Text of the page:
Director Christopher Guest had quite a run in the late ’90s and early 2000s, producing a series of very funny mockumentaries, featuring a large company of returning actors, and poking fun at hilarious corners of weird Americana. Waiting For Guffman was about small-town theater, A Mighty Wind about folk music, and For Your Consideration about awards-mongering movie acting.
But Guest’s most successful of these films was Best in Show, which arrived in theaters 20 years ago last week, in September of 2000. The film, focused on a collection of oddballs converging at a dog show competition in Philadelphia, certainly wrung some comedy out of the eccentricities of the dog show world. I’ve always found the film hilarious, and I care not in the slightest about dogs or dog shows.
Guest had quite a run in the late ’90s and early 2000s, producing a series of very funny mockumentaries
But the key to the success of Best In Show was that most of the humor had nothing to do with dogs or dog shows at all, but rather consisted of talented people creating memorable characters, and delivering one great character moment after another. The cast consisted of most of Guest’s usual company, including Eugene Levy (who co-wrote), Catherine O’Hara, Parker Posey, John Michael Higgins, Jennifer Coolidge, Michael McKean, Jane Lynch, and Fred Willard. The actors all improvised the majority of the dialogue, which was based on a thin outline by Guest and Levy.
The film follows the different competitors in the dog show, as they travel to Philadelphia for the competition. Slowly, we gather that certain things are going on with the couples.
Levy and O’Hara, we soon realize, have no money, and everywhere they go, they seem to run into a past lover of O’Hara’s. Posey and her husband (Michael Hitchcock) seem to hate one another, while Jennifer Coolidge’s Sherri Ann is married to an elderly man (Patrick Crenshaw), but having an affair with Lynch’s character. The movie’s gay couple (John Michael Higgins, Michael McKean) seem to have the film’s most functional relationship.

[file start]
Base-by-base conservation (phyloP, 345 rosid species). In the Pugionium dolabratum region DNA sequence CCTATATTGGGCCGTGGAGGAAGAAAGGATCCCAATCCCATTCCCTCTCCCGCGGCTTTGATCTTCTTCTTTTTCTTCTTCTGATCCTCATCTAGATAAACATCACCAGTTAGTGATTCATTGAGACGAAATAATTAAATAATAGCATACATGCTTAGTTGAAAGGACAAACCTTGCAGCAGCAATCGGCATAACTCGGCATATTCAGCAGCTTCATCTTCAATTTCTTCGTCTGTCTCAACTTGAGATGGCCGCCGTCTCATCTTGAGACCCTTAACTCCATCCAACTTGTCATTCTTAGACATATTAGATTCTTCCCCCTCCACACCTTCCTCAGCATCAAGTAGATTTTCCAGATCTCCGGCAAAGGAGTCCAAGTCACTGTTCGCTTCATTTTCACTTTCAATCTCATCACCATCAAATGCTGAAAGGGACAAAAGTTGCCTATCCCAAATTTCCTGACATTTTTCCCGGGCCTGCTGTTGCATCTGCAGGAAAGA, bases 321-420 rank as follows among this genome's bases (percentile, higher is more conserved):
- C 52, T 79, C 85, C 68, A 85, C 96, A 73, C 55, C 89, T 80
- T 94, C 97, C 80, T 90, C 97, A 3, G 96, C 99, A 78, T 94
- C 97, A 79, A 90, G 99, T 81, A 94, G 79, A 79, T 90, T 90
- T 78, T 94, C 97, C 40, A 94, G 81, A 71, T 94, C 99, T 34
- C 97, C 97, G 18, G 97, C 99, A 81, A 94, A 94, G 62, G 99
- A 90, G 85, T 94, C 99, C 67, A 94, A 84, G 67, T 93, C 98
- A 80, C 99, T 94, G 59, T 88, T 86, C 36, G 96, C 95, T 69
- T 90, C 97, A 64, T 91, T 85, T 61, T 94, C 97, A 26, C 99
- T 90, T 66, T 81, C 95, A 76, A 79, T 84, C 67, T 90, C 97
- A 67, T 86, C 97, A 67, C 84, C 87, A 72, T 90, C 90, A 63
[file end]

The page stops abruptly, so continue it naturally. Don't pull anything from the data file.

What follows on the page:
It all leads up to the dog show competition in the third act, and Fred Willard’s famous turn as TV commentator Buck Laughlin, who repeatedly makes off-color comments and doesn’t appear to know the first thing about dogs or dog shows.
Best in Show wasn’t a massive box office hit, but it’s become more and more popular as new fans have discovered it over time. While every theater person I know loves Guffman, I have no idea how popular Best in Show is among the dog show community, although the movie’s popularity is said to have led to rebranding of the Kennel Club of Philadelphia Dog Show to the National Dog Show, which is televised annually.
As a Philadelphian, I must declare that Best in Show does not count as a Philadelphia movie, and not only because it wasn’t filmed there. No, there’s no Mayflower Kennel Club, there’s no such place as the Beyman Center or any such place as the Taft Hotel, and Philadelphia Cream Cheese not only isn’t made in Philadelphia, but has nothing to do with the city historically.